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Why wait should always be in synchronized block

I noticed, the Thread wait() method needs to be called inside either in a synchronized code block or in the synchronized method. Without that, it is throwing


. Why?

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marked as duplicate by Nathan Hughes, Judah Himango, Jan Dvorak, jtahlborn, durron597 Dec 5 '12 at 22:01

This question has been asked before and already has an answer. If those answers do not fully address your question, please ask a new question.

you're probably looking for Thread.sleep() –  jtahlborn Dec 5 '12 at 21:24

3 Answers 3

Please refer to the javadoc for Object.wait.


"The current thread must own this object's monitor. The thread releases ownership of this monitor and waits until another thread notifies threads waiting on this object's monitor to wake up either through a call to the notify method or the notifyAll method. The thread then waits until it can re-obtain ownership of the monitor and resumes execution."

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From The Java Tutorials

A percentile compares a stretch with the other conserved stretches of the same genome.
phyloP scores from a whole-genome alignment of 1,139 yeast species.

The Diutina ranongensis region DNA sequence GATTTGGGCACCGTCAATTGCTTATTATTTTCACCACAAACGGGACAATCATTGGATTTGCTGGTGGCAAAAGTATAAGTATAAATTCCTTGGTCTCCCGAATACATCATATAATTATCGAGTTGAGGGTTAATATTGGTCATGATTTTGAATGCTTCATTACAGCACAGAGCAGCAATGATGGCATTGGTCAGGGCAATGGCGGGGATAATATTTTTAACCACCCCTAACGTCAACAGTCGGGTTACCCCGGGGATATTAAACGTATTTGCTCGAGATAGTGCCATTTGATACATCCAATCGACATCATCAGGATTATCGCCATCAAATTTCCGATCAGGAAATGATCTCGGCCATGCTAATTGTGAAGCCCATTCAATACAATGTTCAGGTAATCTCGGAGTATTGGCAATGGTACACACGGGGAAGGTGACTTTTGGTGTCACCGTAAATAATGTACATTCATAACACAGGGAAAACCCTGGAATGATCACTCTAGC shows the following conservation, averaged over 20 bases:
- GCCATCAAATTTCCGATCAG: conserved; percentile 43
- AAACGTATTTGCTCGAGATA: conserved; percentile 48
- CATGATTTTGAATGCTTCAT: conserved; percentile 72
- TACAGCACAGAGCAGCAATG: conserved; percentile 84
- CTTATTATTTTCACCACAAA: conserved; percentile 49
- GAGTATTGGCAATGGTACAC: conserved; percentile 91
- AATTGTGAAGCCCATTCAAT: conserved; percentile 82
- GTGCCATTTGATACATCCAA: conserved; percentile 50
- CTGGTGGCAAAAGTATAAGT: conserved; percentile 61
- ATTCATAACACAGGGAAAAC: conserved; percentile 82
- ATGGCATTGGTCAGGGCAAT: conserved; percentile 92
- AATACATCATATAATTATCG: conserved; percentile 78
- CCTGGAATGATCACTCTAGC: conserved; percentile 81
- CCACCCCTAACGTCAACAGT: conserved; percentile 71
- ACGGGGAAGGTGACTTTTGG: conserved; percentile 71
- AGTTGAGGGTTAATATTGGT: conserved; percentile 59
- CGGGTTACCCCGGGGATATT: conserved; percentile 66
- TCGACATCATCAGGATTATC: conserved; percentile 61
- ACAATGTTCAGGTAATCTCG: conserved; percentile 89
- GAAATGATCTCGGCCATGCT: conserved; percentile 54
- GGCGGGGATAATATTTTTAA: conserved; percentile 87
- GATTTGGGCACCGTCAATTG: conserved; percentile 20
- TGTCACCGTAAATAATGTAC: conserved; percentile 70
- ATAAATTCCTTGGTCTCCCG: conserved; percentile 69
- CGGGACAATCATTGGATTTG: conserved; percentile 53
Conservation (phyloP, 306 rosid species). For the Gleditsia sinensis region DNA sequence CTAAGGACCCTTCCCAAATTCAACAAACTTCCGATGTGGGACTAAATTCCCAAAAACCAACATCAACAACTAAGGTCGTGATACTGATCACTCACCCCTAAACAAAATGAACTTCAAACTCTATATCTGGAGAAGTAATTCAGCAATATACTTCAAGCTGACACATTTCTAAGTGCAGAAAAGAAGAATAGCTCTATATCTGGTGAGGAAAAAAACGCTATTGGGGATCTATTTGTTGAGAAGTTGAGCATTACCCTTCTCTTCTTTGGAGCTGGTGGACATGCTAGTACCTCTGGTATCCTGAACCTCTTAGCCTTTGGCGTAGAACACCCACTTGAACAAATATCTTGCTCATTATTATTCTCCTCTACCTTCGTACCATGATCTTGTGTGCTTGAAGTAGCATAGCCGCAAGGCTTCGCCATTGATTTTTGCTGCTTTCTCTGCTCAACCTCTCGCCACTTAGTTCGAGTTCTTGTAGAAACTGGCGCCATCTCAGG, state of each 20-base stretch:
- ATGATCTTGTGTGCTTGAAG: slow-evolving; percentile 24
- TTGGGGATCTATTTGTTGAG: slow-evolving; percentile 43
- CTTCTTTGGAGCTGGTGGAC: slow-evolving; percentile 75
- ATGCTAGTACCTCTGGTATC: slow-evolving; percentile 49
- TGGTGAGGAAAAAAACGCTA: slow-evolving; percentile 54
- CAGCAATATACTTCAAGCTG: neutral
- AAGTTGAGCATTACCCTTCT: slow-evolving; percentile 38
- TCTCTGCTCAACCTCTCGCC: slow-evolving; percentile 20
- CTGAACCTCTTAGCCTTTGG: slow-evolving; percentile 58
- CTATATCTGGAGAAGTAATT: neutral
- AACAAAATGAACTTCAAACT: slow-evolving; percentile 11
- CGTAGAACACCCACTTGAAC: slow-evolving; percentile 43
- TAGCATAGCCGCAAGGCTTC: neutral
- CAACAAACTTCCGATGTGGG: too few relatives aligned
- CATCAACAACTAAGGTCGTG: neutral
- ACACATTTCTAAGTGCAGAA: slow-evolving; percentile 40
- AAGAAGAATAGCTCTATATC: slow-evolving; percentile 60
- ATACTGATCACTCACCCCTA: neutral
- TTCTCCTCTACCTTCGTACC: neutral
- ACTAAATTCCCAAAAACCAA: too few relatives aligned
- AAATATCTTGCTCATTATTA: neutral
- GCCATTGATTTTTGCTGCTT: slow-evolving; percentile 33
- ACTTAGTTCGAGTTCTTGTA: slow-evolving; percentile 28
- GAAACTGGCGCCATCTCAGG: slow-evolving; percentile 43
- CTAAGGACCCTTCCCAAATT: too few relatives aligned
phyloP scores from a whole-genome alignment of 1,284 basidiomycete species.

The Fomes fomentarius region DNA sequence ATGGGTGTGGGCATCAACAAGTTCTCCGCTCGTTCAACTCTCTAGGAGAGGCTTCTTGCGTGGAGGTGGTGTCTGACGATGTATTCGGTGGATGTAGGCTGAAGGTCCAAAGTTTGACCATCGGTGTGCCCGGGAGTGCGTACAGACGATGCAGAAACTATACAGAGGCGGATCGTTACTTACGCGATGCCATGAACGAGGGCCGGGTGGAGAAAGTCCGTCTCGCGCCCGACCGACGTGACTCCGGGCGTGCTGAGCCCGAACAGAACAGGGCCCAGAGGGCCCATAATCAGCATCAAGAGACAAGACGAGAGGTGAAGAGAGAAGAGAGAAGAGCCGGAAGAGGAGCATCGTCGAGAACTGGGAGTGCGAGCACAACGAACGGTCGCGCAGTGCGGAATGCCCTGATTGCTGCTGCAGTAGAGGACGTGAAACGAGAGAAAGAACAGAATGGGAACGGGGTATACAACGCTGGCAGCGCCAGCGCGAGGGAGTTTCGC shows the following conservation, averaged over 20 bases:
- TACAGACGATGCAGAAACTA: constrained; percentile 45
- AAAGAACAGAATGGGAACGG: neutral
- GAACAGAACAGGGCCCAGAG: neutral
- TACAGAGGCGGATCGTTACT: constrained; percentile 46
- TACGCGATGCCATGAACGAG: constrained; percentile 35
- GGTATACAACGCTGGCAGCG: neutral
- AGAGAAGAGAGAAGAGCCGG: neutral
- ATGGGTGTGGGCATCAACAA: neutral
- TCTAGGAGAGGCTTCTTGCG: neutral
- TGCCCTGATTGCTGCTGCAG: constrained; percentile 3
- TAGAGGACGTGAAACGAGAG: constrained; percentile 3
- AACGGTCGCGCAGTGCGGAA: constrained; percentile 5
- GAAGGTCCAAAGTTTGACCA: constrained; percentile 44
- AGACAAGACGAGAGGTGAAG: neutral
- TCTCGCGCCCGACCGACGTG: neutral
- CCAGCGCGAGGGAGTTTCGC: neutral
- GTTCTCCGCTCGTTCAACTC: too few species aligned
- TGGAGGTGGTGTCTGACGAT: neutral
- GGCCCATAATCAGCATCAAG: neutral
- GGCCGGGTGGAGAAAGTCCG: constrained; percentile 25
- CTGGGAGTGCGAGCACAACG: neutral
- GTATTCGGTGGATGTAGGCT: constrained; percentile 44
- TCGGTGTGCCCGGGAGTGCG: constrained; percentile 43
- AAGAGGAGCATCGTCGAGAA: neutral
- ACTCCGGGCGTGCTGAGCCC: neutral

public synchronized guardedJoy() {
// This guard only loops once for each special event, which may not
// be the event we're waiting for.
while(!joy) {
    try {
    } catch (InterruptedException e) {}
System.out.println("Joy and efficiency have been achieved!");

Why is this version of guardedJoy synchronized? Suppose d is the object we're using to invoke wait. When a thread invokes d.wait, it must own the intrinsic lock for d — otherwise an error is thrown. Invoking wait inside a synchronized method is a simple way to acquire the intrinsic lock.

The error you have is the error they are referring to in the example.

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@synchronized(Obj) {...} is like:
SynchronizedObject.lock() ... SynchronizedObject.Unlock()

wait is basically short for:
SynchronizedObject.Unlock() & SynchronizedObject.Lock()

that makes it clearer IMO .... you need to have the lock to be able to release it

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